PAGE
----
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Risk of Umbilical Trocar-site Hernia After SILC Cholecystectomy Versus Conventional Cholecystectomy (UMBI-SILS)

The safety and scientific validity of this study is the responsibility of the study sponsor and investigators. Listing a study does not mean it has been evaluated by the U.S. Federal Government. Read our disclaimer for details. Identifier: NCT01740973
Recruitment Status : Completed
First Posted : December 4, 2012
Last Update Posted : February 12, 2015
Information provided by (Responsible Party):
Mette Willaume Christoffersen, Hvidovre University Hospital

Brief Summary:

Background Laparoscopic cholecystectomy is a very common procedure. Postoperative pain, especially around the umbilical port is dominating the first postoperative week. Single Incision Laparoscopic cholecystectomy (SILC) has been proposed to diminish postoperative incisional pain and improve cosmetic results, but results are not convincing and the risk of formation of an umbilical trocar-site hernia is not properly investigated.

This study aimed to investigate the risk of umbilical trocar-site hernia formation after SILC vs. conventional 4-port laparoscopic cholesystectomy.

Methods This is a cohort registry study with prospective questionnaire and clinical follow-up on 239 patients having a SILC from 1/1 2009 to 1/6 2011 vs. 478 mathed patients having a conventional laparoscopic cholecystectomy (consecutively from one month before and after SILC. They are matched for age, gender, date of operation, and surgeons skills (database from intraoperatively registered data). Primary endpoint is umbilical trocar-site hernia formation (operation for a umbilical hernia or clinical hernia).

The H0 hypothesis is that there is not difference between SILC and conventional.

Exclusion criteria are: death, operation for acute cholecystitis. The included patients will be sent a questionnaire asking for operation for a hernia in the area, suspicion of a hernia, and perioperative data that we do not have in the database. Futhermore those patients who suspect a hernia will be invited to aclinical exam by a medic to state the diagnosis. Furthermore we patients are asked to report if they have chronic pain and/or discomfort.

Condition or disease
Cholecystolithiasis Incisional Hernia

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Study Type : Observational
Actual Enrollment : 699 participants
Observational Model: Cohort
Time Perspective: Retrospective
Official Title: Risk of Umbilical Trocar-site Hernia After SILC Versus Conventional Laparoscopic Cholecystectomy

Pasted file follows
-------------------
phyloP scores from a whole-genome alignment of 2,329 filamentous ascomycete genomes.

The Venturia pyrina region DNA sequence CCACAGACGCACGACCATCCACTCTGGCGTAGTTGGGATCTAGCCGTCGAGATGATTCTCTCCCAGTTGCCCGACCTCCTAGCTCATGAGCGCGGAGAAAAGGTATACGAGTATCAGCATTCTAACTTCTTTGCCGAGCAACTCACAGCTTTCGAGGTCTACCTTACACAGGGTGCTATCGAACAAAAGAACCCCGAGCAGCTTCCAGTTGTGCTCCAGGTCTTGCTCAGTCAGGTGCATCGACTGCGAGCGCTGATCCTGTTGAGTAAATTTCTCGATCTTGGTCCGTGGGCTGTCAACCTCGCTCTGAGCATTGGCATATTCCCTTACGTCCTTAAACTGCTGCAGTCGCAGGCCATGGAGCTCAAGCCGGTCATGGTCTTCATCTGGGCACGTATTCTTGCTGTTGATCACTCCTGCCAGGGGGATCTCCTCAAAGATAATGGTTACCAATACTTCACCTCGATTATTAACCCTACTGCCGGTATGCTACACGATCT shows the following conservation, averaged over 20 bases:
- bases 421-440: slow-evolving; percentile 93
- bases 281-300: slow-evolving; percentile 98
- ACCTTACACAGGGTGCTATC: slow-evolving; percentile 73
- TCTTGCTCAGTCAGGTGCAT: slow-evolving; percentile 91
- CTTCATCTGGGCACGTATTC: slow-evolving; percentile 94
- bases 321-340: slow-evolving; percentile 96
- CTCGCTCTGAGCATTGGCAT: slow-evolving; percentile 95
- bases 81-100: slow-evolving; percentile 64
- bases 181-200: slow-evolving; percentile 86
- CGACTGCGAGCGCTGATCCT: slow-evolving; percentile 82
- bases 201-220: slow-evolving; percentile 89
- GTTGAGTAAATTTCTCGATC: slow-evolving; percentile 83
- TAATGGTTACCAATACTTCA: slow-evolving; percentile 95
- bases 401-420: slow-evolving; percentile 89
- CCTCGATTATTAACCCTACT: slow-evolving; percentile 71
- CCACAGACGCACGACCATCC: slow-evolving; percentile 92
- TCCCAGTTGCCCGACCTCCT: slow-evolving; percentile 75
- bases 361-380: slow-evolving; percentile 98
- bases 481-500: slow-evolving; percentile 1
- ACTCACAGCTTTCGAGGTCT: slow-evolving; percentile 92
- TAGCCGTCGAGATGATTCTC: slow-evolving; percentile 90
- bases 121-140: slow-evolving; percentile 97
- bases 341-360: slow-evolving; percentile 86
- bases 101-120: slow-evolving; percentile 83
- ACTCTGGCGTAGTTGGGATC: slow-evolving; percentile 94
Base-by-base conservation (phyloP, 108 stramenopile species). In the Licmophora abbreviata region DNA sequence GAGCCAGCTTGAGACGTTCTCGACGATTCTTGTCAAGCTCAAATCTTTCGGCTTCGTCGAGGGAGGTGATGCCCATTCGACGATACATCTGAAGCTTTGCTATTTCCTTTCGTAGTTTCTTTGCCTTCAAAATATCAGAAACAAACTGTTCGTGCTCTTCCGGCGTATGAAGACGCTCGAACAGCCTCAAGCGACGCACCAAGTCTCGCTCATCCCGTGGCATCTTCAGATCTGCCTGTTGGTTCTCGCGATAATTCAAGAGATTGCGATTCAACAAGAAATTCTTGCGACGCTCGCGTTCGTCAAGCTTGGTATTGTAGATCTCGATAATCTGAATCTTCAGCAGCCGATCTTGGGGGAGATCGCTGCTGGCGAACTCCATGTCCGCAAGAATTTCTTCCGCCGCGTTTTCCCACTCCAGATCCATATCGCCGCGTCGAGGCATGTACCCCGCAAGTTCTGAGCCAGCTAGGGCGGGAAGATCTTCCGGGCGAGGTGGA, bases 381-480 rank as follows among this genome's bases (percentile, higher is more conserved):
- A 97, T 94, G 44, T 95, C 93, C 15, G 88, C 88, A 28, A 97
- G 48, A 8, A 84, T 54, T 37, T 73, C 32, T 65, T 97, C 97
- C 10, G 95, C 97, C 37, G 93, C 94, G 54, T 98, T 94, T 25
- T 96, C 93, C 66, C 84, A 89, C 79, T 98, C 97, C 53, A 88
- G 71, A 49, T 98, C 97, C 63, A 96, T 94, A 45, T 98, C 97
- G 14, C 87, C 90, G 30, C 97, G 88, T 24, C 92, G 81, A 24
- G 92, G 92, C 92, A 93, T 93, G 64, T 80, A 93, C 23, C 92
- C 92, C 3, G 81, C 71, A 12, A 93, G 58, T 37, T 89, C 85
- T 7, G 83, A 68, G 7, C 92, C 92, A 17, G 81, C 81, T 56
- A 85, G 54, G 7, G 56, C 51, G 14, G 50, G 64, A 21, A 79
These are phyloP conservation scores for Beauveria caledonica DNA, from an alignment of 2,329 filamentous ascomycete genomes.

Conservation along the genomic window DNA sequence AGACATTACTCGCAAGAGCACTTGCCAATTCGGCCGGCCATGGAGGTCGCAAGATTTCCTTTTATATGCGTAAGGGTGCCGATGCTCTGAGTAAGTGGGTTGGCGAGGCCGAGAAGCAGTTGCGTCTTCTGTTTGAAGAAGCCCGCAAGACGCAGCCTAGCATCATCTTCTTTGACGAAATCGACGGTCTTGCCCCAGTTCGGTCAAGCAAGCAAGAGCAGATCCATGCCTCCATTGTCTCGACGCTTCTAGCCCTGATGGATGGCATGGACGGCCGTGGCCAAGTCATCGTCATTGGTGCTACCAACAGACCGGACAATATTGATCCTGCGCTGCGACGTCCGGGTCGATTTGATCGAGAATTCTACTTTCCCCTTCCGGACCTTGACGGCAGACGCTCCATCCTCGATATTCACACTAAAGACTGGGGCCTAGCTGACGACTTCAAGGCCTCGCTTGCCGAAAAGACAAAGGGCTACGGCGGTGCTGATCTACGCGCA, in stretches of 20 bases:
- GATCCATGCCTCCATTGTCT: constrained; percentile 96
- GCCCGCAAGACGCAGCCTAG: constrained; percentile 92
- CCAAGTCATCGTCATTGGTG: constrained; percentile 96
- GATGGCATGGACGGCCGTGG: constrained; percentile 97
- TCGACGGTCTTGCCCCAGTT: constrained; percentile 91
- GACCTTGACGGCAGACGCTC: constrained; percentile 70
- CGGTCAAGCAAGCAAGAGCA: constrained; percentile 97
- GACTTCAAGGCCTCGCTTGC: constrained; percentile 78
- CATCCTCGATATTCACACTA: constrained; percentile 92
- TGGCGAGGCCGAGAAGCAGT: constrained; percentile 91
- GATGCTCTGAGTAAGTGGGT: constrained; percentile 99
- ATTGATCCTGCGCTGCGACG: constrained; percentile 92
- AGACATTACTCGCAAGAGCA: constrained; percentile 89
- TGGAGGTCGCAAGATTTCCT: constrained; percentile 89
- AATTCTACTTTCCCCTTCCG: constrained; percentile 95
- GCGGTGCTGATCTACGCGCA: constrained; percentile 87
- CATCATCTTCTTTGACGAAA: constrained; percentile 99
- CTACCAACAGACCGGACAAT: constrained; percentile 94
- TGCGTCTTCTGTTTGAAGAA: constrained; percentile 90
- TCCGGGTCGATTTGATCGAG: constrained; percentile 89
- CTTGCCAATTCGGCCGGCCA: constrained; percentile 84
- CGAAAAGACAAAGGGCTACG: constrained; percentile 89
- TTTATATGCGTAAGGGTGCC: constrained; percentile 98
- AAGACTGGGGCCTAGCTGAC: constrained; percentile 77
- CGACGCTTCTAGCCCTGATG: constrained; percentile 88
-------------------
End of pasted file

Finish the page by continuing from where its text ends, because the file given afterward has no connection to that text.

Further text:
Study Start Date : April 2014
Actual Primary Completion Date : September 2014
Actual Study Completion Date : September 2014

Resource links provided by the National Library of Medicine

MedlinePlus related topics: Hernia

SILC cholecystectomy
No intervention. 239 SILC having a prospective questionnaire and clinical follow-up, if the patient suspects an umbilical hernia.
and conventional lap. cholecystectomy
no intervention.Patients are also mailed a prospective questionnaire and clinical follow-up, if the patient suspects an umbilical hernia.

Primary Outcome Measures :
  1. Umbilical trocar-site hernia formation [ Time Frame: participants will be followed for expected average of 3 years ]
    Operation for an umbilical trocar-site hernia or clinical trocar-site hernia formation

Secondary Outcome Measures :
  1. chronic pain and discomfort [ Time Frame: participants will be followed for expected average of 3 years ]
    The degree of long-term chronic pain and discomfort after cholecystectomy

Information from the National Library of Medicine

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Ages Eligible for Study:   18 Years to 90 Years   (Adult, Older Adult)
Sexes Eligible for Study:   All
Accepts Healthy Volunteers:   No
Sampling Method:   Non-Probability Sample
Study Population
All patient having a SILC in Denmark from 1/1-2009-1/6-2011 and matched conventional lap. cholecystectomies. Matched in gender, age, surgeons ecxperience

Inclusion Criteria:

  • SILC 1/1-2009-1/6-2011 and matched controls consecutively from the cholecystectomy-database having a lap. chol. one month before and one month after the SILC group.

Exclusion Criteria:

  • death in the follow-up time
  • an abdominal operation before la.chol/SILC with midline incision
  • an abdominal operation after la.chol/SILC with midline incision
  • primary operation for acute cholecystitis

Information from the National Library of Medicine

To learn more about this study, you or your doctor may contact the study research staff using the contact information provided by the sponsor.

Please refer to this study by its identifier (NCT number): NCT01740973

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Hvidovre University Hospital
Hvidovre, Denmark, 2650
Sponsors and Collaborators
Hvidovre University Hospital
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Principal Investigator: Mette w Christoffersen Hvidovre University Hospital
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Responsible Party: Mette Willaume Christoffersen, M. D., Hvidovre University Hospital Identifier: NCT01740973    
Other Study ID Numbers: UMBI-SILS-123
First Posted: December 4, 2012    Key Record Dates
Last Update Posted: February 12, 2015
Last Verified: February 2015
Keywords provided by Mette Willaume Christoffersen, Hvidovre University Hospital:
lap. cholecystectomy
trocar-site hernia
Additional relevant MeSH terms:
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Incisional Hernia
Pathological Conditions, Anatomical
Postoperative Complications
Pathologic Processes
Biliary Tract Diseases
Digestive System Diseases
Gallbladder Diseases